Calling all goblins, ghouls, witches, and werewolves– it’s spooky season! Whether you live for the bone-chilling fear of ambling through a haunted house, the cheesy gore of your favorite slasher film, or simply love the chance to assemble an out of this world costume to greet trick-or-treaters, Halloween has something for everyone. Ohio Memory has something for everyone, too! Browse Ohio Memory for historic images of Halloween parties and costumes, some of Ohioâ€™s supposedly haunted buildings like the Columbian House or the Cincinnati Music Hall, and a 19th century illustrated edition of Edgar Allen Poeâ€™s The Raven (read more about this rare book in another blog post).
The Kokoon Arts Club poster shown above pairs a frightening illustration with an equally
frightening invitation to a Halloween party. In this eerie work, a bony Old Man Halloween is accompanied by an owl and black cat, both timeless horror tropes. The Kokoon Arts Club was founded in 1912 by a group of young artists in an abandoned tailor shop on East 36th Street in Cleveland. Inspired by the international Dadaist movement in the same spirit as similar avant-garde organizations, the club’s name derives from “the lowly cocoon…forerunner of the beautiful butterfly [in] hope that from this small beginning something of beauty should develop and emerge.”
This fun illustration (right) accompanies an article in a 1994 issue of the Amherst News-Times titled “Bewitching life,” that introduces readers to a real witch in the neighborhood. Referred to here as Rain, a local Amherst resident describes her lifestyle and beliefs as a practicing pagan. She makes the distinction between the stereotypical and ignorant portrayal of witches as Satan’s wives, and the true beliefs of pagans, which are based in nature and using earth’s gifts. In her interview, Rain provides a history of witches, which she states long predates the most commonly known history of the witch hunts of 17th century New England.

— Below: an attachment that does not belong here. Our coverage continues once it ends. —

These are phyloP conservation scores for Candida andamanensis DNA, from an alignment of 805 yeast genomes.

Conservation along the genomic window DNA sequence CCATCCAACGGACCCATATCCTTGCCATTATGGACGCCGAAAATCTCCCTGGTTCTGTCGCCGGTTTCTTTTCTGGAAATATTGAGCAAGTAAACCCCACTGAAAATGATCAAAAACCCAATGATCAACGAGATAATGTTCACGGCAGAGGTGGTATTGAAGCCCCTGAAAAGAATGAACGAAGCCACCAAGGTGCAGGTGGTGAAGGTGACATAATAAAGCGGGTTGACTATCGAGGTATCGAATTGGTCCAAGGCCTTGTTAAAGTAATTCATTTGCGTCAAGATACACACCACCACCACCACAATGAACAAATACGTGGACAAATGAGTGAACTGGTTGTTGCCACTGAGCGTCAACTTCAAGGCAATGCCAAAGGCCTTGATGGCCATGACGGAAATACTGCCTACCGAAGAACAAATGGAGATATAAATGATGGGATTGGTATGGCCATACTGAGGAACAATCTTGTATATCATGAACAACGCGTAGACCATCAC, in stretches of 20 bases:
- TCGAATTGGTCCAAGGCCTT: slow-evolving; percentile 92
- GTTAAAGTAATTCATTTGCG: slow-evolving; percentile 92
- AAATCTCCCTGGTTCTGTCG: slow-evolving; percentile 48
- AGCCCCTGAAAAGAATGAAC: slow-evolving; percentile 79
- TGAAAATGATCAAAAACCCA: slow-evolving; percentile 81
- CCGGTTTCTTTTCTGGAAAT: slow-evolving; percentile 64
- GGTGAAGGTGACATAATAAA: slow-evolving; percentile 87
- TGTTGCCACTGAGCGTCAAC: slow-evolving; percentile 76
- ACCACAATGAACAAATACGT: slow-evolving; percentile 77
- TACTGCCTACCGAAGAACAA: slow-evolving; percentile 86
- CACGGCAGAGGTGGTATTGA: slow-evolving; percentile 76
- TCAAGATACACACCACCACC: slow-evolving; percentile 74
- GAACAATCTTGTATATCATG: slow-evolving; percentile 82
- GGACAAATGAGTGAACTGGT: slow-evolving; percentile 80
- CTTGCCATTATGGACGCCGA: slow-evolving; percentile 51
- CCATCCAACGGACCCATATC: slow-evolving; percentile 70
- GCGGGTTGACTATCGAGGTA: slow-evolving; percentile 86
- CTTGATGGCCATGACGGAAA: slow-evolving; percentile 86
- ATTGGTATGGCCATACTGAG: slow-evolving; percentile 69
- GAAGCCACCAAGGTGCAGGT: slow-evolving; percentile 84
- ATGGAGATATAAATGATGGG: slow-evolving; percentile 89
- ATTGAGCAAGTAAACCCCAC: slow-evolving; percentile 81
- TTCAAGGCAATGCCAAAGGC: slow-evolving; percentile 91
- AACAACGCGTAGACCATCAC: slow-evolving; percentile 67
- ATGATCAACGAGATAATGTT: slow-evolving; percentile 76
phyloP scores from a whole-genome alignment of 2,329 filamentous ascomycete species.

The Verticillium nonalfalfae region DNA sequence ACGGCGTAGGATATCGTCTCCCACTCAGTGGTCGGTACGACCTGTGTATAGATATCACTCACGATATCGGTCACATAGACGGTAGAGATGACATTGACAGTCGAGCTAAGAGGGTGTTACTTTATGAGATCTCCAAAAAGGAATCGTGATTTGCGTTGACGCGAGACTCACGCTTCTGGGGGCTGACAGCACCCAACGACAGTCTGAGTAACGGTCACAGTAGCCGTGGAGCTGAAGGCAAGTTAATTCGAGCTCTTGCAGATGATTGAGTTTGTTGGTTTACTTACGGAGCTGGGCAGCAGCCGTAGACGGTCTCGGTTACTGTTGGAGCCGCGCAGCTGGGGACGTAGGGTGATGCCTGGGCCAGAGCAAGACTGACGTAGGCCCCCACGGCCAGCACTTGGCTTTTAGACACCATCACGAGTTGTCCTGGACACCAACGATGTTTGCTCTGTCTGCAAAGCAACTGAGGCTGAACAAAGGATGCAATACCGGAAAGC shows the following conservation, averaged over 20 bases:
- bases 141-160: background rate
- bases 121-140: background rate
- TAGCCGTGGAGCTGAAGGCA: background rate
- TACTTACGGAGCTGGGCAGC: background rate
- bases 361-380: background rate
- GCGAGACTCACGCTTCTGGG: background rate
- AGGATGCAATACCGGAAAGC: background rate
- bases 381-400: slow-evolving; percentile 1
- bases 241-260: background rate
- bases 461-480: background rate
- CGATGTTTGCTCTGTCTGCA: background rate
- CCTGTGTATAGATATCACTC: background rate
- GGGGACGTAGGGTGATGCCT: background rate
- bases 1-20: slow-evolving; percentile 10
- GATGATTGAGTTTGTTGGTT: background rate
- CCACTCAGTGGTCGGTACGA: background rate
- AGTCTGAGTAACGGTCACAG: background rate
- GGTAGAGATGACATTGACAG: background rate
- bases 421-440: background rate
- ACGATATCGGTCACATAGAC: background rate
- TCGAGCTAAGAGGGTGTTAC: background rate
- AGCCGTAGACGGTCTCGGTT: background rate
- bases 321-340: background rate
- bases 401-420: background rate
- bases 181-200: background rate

Although there is nothing inherently “Halloween” about these portraits, there is something unsettling about the “hidden mother” phenomenon. This technique was commonly used in the 19th century to photograph young children. The children’s mother would sit in a chair with a blanket or shawl covering her head, torso, and arms, so that she was unseen but could still safely and securely hold her children long enough for a photograph. Early cameras used during this time period had long exposure times, which forced subjects to sit still for an extended period of time for the capture to complete, sometimes as long as several minutes. Sometimes, the posture and pose of the mother and children truly do hide the person under the blanket. While other times, the contours and folds of the garment clearly outline the hidden figure beneath, like the photograph shown here (left).
You can also find some not-so-spooky Halloween materials on Ohio Memory, like this child staring into the eyes of Joker, Batman’s mortal enemy, at a costume shop in Toledo, Ohio, in the 1990s. On a day when you can transform into anyone, or any thing, the world is your oyster!
Thank you to Kristen Newby, Digital Projects Coordinator at the Ohio History Connection, for this weekâ€™s post!